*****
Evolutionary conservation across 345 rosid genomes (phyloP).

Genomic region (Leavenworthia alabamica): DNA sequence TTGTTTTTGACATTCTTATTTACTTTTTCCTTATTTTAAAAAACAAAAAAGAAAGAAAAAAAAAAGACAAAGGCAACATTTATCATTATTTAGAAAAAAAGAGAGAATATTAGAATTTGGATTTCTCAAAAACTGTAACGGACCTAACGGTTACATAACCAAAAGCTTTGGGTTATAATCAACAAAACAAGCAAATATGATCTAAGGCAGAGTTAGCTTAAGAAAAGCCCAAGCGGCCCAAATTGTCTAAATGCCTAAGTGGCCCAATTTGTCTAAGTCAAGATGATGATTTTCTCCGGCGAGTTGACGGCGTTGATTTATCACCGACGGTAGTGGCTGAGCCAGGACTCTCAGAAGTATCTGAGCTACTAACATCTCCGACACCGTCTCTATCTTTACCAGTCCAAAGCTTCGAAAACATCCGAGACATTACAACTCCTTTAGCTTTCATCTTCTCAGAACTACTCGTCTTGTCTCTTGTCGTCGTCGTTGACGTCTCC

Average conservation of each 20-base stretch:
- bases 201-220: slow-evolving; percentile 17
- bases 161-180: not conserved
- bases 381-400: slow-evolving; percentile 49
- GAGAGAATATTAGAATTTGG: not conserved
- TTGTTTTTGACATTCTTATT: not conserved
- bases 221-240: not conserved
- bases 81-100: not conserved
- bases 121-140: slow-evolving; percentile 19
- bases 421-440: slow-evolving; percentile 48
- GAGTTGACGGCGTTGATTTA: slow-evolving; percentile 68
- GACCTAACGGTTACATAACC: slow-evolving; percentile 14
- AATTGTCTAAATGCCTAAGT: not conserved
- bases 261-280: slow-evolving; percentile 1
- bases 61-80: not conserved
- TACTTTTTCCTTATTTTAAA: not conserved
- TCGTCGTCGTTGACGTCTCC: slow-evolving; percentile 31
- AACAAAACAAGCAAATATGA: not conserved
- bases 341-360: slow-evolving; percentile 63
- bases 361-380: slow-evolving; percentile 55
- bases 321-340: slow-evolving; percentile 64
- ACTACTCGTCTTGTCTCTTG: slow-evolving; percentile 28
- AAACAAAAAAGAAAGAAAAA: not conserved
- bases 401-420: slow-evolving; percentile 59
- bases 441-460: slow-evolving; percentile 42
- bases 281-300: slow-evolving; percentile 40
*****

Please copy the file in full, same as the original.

Evolutionary conservation across 345 rosid genomes (phyloP).

Genomic region (Leavenworthia alabamica): DNA sequence TTGTTTTTGACATTCTTATTTACTTTTTCCTTATTTTAAAAAACAAAAAAGAAAGAAAAAAAAAAGACAAAGGCAACATTTATCATTATTTAGAAAAAAAGAGAGAATATTAGAATTTGGATTTCTCAAAAACTGTAACGGACCTAACGGTTACATAACCAAAAGCTTTGGGTTATAATCAACAAAACAAGCAAATATGATCTAAGGCAGAGTTAGCTTAAGAAAAGCCCAAGCGGCCCAAATTGTCTAAATGCCTAAGTGGCCCAATTTGTCTAAGTCAAGATGATGATTTTCTCCGGCGAGTTGACGGCGTTGATTTATCACCGACGGTAGTGGCTGAGCCAGGACTCTCAGAAGTATCTGAGCTACTAACATCTCCGACACCGTCTCTATCTTTACCAGTCCAAAGCTTCGAAAACATCCGAGACATTACAACTCCTTTAGCTTTCATCTTCTCAGAACTACTCGTCTTGTCTCTTGTCGTCGTCGTTGACGTCTCC

Average conservation of each 20-base stretch:
- bases 201-220: slow-evolving; percentile 17
- bases 161-180: not conserved
- bases 381-400: slow-evolving; percentile 49
- GAGAGAATATTAGAATTTGG: not conserved
- TTGTTTTTGACATTCTTATT: not conserved
- bases 221-240: not conserved
- bases 81-100: not conserved
- bases 121-140: slow-evolving; percentile 19
- bases 421-440: slow-evolving; percentile 48
- GAGTTGACGGCGTTGATTTA: slow-evolving; percentile 68
- GACCTAACGGTTACATAACC: slow-evolving; percentile 14
- AATTGTCTAAATGCCTAAGT: not conserved
- bases 261-280: slow-evolving; percentile 1
- bases 61-80: not conserved
- TACTTTTTCCTTATTTTAAA: not conserved
- TCGTCGTCGTTGACGTCTCC: slow-evolving; percentile 31
- AACAAAACAAGCAAATATGA: not conserved
- bases 341-360: slow-evolving; percentile 63
- bases 361-380: slow-evolving; percentile 55
- bases 321-340: slow-evolving; percentile 64
- ACTACTCGTCTTGTCTCTTG: slow-evolving; percentile 28
- AAACAAAAAAGAAAGAAAAA: not conserved
- bases 401-420: slow-evolving; percentile 59
- bases 441-460: slow-evolving; percentile 42
- bases 281-300: slow-evolving; percentile 40